To What Extent Did Ireland Lose Economically More Than It Gained from Its Connection with Britain from 1800-1914?

To what extent did Ireland lose economically more than it gained from its connection with Britain from 1800-1914?

Throughout out the 19th century, Ireland were influenced by Britain, it gained more from the church and land reforms such as the Church Act and Windom’s Land Act because of its special relationship with Britain. It also felt the effects of this connection through downfalls like the Act of Union, potato blight and the repeal of the Corn Law. The unsuccessful but also profitable economical causes both had a humongous effect on Irish people and their way of life was altered.

The Act of Union not only meant free trade between the Ireland and Britain but also gave the Irish people a figure to blame if worst come to worst. The act would enable the British government to assume responsibility for the defence of Ireland against rebellion and foreign invasion. Irish people will have felt like they were supported especially as this was a time when many Irishmen were already concerned with the hardships of their daily lives. The alliance between Irish and British people would mean that Irishmen would be able to benefit from a wider British economy just like the Scottish had done, and be able to pocket the advantages of economic growth and prosperity back in their own country. The Act didn’t have much success as Irish industries had no chance of competing effectively with those in Britain. British businessmen refused to invest in Ireland because they thought of their economy as a dead end with no money making power. Many Irishmen saw the unity of British and their country as a political experiment that solved none of the grievances in Ireland over land, religion or politics, neither Pitt or the public saw the Act of Union as a solution to the Irish problem. He knew that social and economic reforms were essential to get Ireland back on her feet.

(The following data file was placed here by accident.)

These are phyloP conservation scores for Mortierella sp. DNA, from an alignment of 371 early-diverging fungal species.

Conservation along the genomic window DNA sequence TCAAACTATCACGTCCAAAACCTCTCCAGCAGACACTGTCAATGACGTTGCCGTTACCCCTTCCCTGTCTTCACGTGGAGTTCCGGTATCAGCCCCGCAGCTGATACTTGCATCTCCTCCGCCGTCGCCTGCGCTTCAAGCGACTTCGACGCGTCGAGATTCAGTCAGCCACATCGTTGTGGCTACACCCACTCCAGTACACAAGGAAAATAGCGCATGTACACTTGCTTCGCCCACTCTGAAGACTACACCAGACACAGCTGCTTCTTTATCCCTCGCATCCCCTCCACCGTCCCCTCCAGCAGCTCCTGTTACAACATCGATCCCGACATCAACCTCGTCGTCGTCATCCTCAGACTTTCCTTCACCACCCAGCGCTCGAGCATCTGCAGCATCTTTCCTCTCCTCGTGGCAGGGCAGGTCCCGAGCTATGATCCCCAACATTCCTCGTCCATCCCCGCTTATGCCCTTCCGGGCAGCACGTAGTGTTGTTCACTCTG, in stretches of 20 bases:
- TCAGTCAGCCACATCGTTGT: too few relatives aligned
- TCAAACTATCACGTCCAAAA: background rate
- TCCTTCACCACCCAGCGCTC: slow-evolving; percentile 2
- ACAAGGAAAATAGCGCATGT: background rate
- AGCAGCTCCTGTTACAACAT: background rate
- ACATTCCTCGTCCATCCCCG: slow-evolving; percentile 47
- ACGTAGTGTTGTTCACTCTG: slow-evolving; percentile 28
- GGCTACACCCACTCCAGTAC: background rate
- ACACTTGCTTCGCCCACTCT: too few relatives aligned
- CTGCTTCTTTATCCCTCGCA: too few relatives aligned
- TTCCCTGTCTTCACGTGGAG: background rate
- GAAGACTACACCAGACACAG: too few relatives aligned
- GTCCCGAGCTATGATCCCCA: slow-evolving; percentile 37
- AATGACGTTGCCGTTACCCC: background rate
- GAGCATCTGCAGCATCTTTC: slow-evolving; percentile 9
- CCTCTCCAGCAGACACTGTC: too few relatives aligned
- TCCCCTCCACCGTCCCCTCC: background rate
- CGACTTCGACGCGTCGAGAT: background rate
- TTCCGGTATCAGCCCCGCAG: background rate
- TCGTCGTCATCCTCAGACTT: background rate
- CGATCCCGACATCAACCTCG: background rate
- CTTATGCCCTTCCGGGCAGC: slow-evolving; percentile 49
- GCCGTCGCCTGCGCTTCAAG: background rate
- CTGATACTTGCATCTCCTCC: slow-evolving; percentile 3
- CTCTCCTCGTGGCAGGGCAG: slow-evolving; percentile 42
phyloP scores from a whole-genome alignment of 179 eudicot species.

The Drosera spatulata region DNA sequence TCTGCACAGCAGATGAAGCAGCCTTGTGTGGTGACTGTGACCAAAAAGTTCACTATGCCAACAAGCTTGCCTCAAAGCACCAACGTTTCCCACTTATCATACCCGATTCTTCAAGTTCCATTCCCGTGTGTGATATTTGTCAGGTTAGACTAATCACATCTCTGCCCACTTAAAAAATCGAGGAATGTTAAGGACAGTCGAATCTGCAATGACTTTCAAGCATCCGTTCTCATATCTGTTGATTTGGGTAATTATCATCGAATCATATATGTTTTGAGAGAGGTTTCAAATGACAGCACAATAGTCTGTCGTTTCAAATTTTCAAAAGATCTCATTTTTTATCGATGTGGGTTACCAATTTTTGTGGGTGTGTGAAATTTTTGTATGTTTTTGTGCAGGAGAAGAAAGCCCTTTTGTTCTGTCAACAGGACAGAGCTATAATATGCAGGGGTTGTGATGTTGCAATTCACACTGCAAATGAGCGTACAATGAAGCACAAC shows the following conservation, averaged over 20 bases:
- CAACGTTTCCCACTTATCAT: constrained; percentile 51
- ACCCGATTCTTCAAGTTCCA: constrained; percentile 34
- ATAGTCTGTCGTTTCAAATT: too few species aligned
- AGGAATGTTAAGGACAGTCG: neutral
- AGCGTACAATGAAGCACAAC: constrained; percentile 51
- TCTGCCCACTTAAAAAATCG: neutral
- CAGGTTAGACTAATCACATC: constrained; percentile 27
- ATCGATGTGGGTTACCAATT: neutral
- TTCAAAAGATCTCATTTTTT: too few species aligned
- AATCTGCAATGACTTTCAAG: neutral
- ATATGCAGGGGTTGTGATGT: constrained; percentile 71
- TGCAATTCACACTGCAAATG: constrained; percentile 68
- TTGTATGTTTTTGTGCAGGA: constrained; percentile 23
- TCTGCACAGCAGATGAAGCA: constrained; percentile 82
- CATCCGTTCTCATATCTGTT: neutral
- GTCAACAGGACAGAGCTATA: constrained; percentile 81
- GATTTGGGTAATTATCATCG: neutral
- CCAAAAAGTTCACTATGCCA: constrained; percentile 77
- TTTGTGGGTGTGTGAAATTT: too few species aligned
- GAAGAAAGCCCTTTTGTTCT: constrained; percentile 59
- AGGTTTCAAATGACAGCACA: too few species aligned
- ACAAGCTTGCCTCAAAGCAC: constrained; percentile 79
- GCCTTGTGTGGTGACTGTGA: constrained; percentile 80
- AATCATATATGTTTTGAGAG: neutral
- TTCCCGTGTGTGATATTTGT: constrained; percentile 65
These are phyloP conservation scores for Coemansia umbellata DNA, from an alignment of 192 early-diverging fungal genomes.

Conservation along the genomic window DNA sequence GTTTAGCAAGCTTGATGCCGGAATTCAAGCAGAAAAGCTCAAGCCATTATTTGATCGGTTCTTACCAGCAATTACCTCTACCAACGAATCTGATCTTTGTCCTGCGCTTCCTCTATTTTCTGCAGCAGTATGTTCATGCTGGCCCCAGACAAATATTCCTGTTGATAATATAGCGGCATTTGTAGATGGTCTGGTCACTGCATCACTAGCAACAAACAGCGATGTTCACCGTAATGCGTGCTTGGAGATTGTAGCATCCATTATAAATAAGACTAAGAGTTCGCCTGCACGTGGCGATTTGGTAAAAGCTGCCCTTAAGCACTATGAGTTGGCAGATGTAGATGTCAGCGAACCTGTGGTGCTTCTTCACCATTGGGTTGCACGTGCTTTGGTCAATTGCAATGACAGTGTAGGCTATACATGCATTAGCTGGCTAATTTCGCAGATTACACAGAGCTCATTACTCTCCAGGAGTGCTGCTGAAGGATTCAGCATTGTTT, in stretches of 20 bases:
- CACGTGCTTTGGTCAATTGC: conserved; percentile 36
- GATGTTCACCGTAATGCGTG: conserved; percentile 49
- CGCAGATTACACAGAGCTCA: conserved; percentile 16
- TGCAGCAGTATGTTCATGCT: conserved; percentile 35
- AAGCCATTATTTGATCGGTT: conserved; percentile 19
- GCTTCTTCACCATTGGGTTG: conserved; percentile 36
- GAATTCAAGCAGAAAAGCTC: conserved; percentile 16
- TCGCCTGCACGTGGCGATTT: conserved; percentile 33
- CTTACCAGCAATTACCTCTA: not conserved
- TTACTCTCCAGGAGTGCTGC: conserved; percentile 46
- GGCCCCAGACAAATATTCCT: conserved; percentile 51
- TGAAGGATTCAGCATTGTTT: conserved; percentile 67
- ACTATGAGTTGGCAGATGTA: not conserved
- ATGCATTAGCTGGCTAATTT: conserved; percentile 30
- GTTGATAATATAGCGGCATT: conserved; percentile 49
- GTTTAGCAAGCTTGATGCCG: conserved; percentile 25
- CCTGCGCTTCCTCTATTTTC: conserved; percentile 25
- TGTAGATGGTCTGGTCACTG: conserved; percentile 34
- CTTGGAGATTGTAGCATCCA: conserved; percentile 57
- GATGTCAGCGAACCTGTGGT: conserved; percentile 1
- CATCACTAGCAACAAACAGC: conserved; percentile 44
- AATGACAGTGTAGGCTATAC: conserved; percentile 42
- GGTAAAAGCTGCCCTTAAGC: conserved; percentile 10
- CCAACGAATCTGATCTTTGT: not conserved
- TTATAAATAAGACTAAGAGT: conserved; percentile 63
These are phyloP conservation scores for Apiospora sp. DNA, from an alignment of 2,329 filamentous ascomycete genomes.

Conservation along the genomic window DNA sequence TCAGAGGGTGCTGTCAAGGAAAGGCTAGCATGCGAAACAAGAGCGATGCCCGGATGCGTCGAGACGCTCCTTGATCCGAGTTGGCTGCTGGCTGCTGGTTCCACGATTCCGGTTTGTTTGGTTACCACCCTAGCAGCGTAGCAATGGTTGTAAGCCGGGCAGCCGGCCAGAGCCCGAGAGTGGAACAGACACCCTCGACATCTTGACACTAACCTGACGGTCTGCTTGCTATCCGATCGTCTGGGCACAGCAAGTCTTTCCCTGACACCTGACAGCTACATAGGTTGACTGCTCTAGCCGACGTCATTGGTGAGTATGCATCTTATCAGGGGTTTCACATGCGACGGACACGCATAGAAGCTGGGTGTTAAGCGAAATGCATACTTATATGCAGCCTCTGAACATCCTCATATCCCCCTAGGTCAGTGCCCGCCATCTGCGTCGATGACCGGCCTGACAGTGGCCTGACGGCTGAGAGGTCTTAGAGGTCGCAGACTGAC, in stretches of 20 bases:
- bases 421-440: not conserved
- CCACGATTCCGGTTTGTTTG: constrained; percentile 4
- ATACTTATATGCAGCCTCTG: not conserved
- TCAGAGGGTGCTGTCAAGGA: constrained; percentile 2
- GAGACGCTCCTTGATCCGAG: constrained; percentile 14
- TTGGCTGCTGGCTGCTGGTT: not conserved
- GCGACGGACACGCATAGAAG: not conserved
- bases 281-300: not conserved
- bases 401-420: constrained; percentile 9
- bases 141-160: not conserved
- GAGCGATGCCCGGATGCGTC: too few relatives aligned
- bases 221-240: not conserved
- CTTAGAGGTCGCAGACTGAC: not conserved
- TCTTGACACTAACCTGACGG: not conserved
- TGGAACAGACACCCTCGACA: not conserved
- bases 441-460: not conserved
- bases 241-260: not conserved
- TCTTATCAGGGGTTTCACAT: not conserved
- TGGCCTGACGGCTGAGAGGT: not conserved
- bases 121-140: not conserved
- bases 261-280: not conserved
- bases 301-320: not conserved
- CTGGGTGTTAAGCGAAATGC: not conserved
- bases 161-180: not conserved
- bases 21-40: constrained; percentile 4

Britain's fast-growing population was making the country a food importer rather than exporter and the French wars...